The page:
Early Life:

Alexander Kerr was the first of six children born to William and Elizabeth Findlay Kerr. When he was six years old the Kerr family moved to Greenock where his father represented a Glasgow-based family engaged in tea blending.

Kerr attended the Mearns Street Primary School in Greenock and then, in pursuance of a career in education, became a pupil-teacher at the High-landers' Academy in Greenock for four years. He enrolled at Moray House Training College and Edinburgh University, graduating with an MA degree in 1907. He earned first-class certificates in Moral Philosophy and in Logic and Metaphysics.


Kerr's first post after graduating was at Mount Florida Public School on the outskirts of Glasgow. After two years there, he was appointed to teach English and Latin at the Kilsyth Academy.

In the mining community of Kilsyth, Kerr became involved in church work and the YMCA. Poor eye­sight prevented Kerr from serving in the army during the First World War.

Instead, in August 1915, he successfully applied for the post of first principal of the South African Native College (now the University of Fort Hare) in Alice, South Africa. Kerr and his new bride, Mary Robertson McBride, left for South Africa on 2 October 1915.

They arrived at Alice on 1 November 1915, having docked at East London the previous day. The only buildings available for the embryonic college were four or five bungalows situated on the lands surroun­ding the fort. Kerr also learnt that he had only one teaching colleague, D.D.T. Jabavu. Nevertheless the college was declared officially open by the Prime Minister of South Africa, Gen. Louis Botha on 8 February 1916.

From an initial student intake of 20 pre-matriculants in mid-February, the College grew under Kerr's leadership to a roll of 330 post-matriculants in 1948, the year of his retirement.

Kerr's influence in the sphere of black education was not confined to his college or even to South Africa. In 1922 he embarked on a study tour of black col­leges in the United States of America at the invitation of the Phelps Stokes Fund. His study focused on the development and funding of black education, principally in the fields of medicine and agriculture. In 1936-37 he served on the De la Warr Commission advising on Higher Education in East Africa and the Sudan.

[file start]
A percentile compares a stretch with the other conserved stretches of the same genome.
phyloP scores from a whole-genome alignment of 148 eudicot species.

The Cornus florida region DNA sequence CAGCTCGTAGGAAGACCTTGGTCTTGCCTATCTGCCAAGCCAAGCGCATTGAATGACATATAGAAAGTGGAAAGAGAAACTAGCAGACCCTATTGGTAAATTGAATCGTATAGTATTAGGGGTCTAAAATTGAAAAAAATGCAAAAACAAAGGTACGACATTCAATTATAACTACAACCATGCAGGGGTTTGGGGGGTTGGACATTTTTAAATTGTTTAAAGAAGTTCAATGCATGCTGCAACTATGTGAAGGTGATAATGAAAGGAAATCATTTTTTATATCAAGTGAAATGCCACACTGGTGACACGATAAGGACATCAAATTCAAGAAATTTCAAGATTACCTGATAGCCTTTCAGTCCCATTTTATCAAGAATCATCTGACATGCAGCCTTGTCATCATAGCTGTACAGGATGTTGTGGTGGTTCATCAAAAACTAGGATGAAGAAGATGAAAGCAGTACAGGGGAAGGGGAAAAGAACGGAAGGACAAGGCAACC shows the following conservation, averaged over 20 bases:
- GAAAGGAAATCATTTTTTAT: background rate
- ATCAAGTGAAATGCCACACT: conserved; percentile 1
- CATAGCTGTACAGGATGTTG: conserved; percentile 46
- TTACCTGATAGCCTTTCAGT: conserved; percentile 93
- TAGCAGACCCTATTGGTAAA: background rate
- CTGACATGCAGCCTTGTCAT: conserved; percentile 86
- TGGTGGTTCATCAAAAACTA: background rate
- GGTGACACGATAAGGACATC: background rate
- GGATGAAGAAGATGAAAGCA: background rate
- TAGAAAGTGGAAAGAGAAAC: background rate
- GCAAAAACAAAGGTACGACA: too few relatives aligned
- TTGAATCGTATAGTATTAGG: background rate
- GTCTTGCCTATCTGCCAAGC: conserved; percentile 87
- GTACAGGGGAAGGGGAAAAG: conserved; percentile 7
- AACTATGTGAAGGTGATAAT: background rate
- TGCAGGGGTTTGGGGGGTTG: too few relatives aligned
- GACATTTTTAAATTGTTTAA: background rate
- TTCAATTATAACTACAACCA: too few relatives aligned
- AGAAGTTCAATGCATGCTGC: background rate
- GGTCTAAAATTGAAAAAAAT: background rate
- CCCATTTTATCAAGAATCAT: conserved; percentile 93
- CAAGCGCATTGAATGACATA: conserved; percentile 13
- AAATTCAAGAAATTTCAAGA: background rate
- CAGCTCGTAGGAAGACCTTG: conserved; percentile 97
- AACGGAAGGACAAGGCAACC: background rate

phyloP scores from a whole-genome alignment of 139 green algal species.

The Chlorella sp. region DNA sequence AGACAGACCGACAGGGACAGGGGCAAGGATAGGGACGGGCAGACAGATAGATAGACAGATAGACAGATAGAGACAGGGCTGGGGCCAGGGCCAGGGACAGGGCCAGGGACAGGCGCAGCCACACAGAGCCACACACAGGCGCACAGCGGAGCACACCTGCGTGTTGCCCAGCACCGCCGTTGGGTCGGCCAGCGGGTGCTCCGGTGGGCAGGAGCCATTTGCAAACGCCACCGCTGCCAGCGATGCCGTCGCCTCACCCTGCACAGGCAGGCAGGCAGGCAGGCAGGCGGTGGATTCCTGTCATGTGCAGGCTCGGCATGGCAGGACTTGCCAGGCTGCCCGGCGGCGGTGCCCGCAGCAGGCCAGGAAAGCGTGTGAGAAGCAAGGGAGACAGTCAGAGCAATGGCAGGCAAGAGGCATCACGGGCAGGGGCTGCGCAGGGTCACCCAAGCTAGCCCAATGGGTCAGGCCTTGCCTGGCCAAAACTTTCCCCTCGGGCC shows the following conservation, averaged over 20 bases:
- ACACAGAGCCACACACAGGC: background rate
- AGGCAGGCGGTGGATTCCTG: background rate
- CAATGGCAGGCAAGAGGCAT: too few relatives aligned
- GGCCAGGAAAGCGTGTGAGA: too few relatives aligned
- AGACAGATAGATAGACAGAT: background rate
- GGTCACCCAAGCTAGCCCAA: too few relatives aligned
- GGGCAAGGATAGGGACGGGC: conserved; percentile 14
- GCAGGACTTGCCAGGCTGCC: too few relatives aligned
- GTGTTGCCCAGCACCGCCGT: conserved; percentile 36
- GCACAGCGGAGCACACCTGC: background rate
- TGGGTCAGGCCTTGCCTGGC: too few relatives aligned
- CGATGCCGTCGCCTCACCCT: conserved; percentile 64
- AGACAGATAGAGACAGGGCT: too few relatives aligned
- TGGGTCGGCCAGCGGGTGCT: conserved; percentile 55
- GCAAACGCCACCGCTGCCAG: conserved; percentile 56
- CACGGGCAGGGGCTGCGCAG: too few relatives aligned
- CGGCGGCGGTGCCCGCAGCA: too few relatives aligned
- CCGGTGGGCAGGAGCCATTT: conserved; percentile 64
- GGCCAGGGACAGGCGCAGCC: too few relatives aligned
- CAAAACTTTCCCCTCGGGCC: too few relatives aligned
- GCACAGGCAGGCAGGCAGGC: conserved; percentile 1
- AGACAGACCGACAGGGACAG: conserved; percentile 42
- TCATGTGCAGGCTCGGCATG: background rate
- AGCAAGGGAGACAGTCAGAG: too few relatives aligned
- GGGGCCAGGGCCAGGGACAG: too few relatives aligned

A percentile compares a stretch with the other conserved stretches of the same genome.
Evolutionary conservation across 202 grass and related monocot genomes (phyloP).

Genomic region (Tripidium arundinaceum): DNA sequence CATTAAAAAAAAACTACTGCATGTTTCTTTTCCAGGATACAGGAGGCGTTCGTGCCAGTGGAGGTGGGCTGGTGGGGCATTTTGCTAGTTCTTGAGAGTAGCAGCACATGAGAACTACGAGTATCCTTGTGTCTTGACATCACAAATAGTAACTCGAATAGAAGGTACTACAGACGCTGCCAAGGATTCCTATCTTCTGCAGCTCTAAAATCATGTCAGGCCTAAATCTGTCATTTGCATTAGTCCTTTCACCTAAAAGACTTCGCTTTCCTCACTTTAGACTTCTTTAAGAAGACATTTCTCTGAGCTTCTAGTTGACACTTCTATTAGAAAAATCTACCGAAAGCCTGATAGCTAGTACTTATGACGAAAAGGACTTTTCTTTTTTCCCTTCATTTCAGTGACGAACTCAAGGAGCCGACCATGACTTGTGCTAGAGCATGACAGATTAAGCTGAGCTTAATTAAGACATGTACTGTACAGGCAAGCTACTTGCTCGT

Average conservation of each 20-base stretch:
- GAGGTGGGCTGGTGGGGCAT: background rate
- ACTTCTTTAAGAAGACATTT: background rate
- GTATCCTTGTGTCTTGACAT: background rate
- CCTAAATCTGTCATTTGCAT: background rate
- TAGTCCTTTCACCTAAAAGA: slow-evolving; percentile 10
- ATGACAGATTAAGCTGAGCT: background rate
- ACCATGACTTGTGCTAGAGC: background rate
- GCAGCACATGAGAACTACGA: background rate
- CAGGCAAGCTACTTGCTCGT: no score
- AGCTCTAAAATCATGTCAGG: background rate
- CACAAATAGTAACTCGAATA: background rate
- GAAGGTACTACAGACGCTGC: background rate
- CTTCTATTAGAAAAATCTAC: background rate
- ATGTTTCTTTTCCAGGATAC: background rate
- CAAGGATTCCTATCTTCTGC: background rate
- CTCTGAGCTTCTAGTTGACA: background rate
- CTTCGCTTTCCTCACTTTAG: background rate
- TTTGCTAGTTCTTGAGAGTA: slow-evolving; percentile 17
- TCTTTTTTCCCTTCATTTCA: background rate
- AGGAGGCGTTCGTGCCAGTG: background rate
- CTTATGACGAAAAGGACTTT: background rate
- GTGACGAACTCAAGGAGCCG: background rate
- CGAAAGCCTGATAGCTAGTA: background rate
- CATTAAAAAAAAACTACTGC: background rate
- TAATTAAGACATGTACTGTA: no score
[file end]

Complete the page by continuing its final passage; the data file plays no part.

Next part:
On a personal level, Kerr's wife Mary Robertson Kerr died on 19 November 1947, leaving two sons, William Findlay and Alastair James. A daughter, Agnes, had died in infancy in about 1918. Kerr married his second wife, Beatrice Dorothy Tooke, in 1949.

In 1951 he was chairperson of a commis­sion inquiring into the system of black education in Zimbabwe and in 1952 - 53 he served on the Carr-Saunders Commission on Higher Education for Africans in Central Africa. This commission resulted in the establishment of the University College of Rhodesia and Nyasaland, now the University of Zimbabwe. The government appointed him to the Union Advisory Board on Native Education and to the Advisory Committee on University Education. From 1952 - 59 Kerr was a member of the Rhodes University Council.

Kerr received a Doctorate of Law honoris causa from two South African universities, the University of South Africa (1936) and Rhodes University (1961), in recognition of his efforts for the development of higher education among the black people of South Africa. Scotland also honoured him. In 1950 Kerr received an honorary Doctorate of Divinity from St Andrew's University.

Kerr was a committed member of the Presbyterian Church of Southern Africa and, though a layman, was elected moderator for 1942 - 43. He served on many of the Church's committees and commis­sions and on the South African Mission Council of the Church of Scotland from 1926 - 1958. For many years he was on the governing councils of the Lovedale and Blythswood institutions.

Later Life:

In addition to numerous articles and papers, Kerr published Fort Hare 2915 - 48: the evolution of an African college in 1968. He also edited the South African Outlook for a period.

Alexander Kerr died at his home, Moray House, in Alice, on 21 February 1970. The Dr Alexander Kerr Bursary Fund, subsequently called the Alexander Kerr Memorial Fund, was constituted in his memory in 1970 by the Presbyterian Church of Southern Africa to provide bursaries for black students.

There is a portrait of Kerr in the Senate Chamber at the University of Fort Hare.

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